6 Documented information
The term “documented procedure” and “record” have both been replaced by “documented information”. Where ISO 9001:2008 would have referred to documented procedures (e.g. to define, control or support a process) this is now expressed as a requirement to maintain documented information. Where ISO 9001:2008 would have referred to records this is now expressed as a requirement to retain documented information.The current draft of ISO 9001 does not require a quality manual or documented procedure as Annex SL does not require documented procedures or a quality manual.The requirements in 7.5 are similar to ISO 9001:2008 – 4.2.3 Control of documents and 4.2.4 Control of Records.
As discussed earlier, documents and records now come under documented information. The requirements for documented information are spread throughout the standard. In summary they are:
- 4.3 Scope of the QMS
- 4.2 Support operation of its processes and needed for confidence.
- 5.2.2 a) Quality policy
- 6.2.1 Quality objectives
- 22.214.171.124 Monitoring and measuring resource – ﬁtness for purpose
- 126.96.36.199 Basis used for calibration or veriﬁcation
- 7.2 d) Evidence of competence
- 7.5.1 b) Documented information determined by the organization as being necessary for the effectiveness of the QMS
- 8.1 e) Extend necessary (for confidence in processes and product/service conformity)
- 188.8.131.52 Review of requirements related to products and services
- 8.2.4 Amended documented information
- 8.3.2 Design and development requirements met
- 8.3.3 Design and development inputs
- 8.3.4 Design and development control activities
- 8.3.5 Design and development outputs
- 8.3.6 Design and development changes/results of reviews etc.
- 8.4.1 Results of evaluations, monitoring, re-evaluations of external providers
- 8.5.1 a) Characteristics of the products/services, activities to be performed , and result achieved.
- 8.5.2 Maintain traceability
- 8.5.3 Reports on what has occurred
- 8.5.6 Control of changes – results of reviews, personnel authorizing, necessary actions
- 8.6 Release of products and services – traceability of person(s) authorizing release, evidence of conformity
- 8.7.2 Describes nonconformity, actions taken, concessions, authority
- 9.1.1 Evidence of the monitoring and measurement results
- 9.2 f) Evidence of the audit programme (s) and the audit results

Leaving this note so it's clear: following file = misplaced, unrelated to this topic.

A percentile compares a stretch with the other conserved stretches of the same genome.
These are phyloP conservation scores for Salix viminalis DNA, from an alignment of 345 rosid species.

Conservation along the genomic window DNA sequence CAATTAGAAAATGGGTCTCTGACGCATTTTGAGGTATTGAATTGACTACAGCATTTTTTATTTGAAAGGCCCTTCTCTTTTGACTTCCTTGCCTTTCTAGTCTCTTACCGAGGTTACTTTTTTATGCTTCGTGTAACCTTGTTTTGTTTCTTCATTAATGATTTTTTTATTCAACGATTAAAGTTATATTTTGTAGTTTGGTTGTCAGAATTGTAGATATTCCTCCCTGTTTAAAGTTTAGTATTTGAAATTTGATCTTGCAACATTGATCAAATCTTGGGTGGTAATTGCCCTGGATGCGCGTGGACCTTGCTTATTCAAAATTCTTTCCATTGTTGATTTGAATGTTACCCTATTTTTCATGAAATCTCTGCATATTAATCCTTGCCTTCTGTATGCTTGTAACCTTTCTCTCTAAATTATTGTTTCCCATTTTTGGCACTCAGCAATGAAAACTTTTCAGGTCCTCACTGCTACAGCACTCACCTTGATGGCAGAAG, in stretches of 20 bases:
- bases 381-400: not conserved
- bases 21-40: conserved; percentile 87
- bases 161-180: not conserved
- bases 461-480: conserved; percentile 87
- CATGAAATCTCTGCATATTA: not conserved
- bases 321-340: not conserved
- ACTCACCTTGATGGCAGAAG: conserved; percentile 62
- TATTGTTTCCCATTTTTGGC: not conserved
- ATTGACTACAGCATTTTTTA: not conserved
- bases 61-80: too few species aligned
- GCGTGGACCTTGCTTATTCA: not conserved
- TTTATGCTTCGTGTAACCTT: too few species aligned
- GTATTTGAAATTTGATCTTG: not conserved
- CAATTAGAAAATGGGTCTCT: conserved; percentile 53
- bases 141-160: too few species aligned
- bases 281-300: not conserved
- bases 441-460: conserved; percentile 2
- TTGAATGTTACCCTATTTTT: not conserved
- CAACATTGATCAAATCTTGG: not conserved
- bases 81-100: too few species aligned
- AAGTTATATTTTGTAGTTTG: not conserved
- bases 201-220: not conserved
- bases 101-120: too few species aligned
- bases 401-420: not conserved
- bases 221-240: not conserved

- 9.3.3 Evidence of the results of management reviews
- 10.2.2 Evidence of the results of any corrective action and the,nature of the nonconformity
7 Organisational knowledge
The organization shall determine the knowledge necessary for the operation of the QMS, ensure conformity of products and services, enhance customer satisfaction.The organization is responsible for maintaining, protecting and making sure the knowledge is available (as necessary). Knowledge is to be considered when making changes to the organization.Depending on the size and complexity of the organization,the risks and opportunities it needs to address, the need for accessibility of knowledge, the process for considering and controlling past, existing and additional knowledge needs is to be considered. As long as the conformity of products and services can be achieved,balance between knowledge held by competent people and knowledge made available by other means is at the discretion of the organization.Consideration can be given to whether competent employees have this knowledge
8 Control of externally provided products and services
The term “Supplier” and “Outsourcing” have been replaced by the term “external provider” and includes Purchasing from suppliers, Arrangement with an associate/sister company, Outsourcing of processes and functions.The term “Purchased products” has been replaced with the term “externally provided products and services”.Clause 8.4 Control of externally provided products and services addresses all forms of external provision, whether it is by purchasing from a supplier, through an arrangement with an associate company, through the outsourcing of processes and functions of the organization or by any other means.The organization is required to take a risk-based approach to determine the type and extent of controls appropriate to particular external providers and externally provided products and services.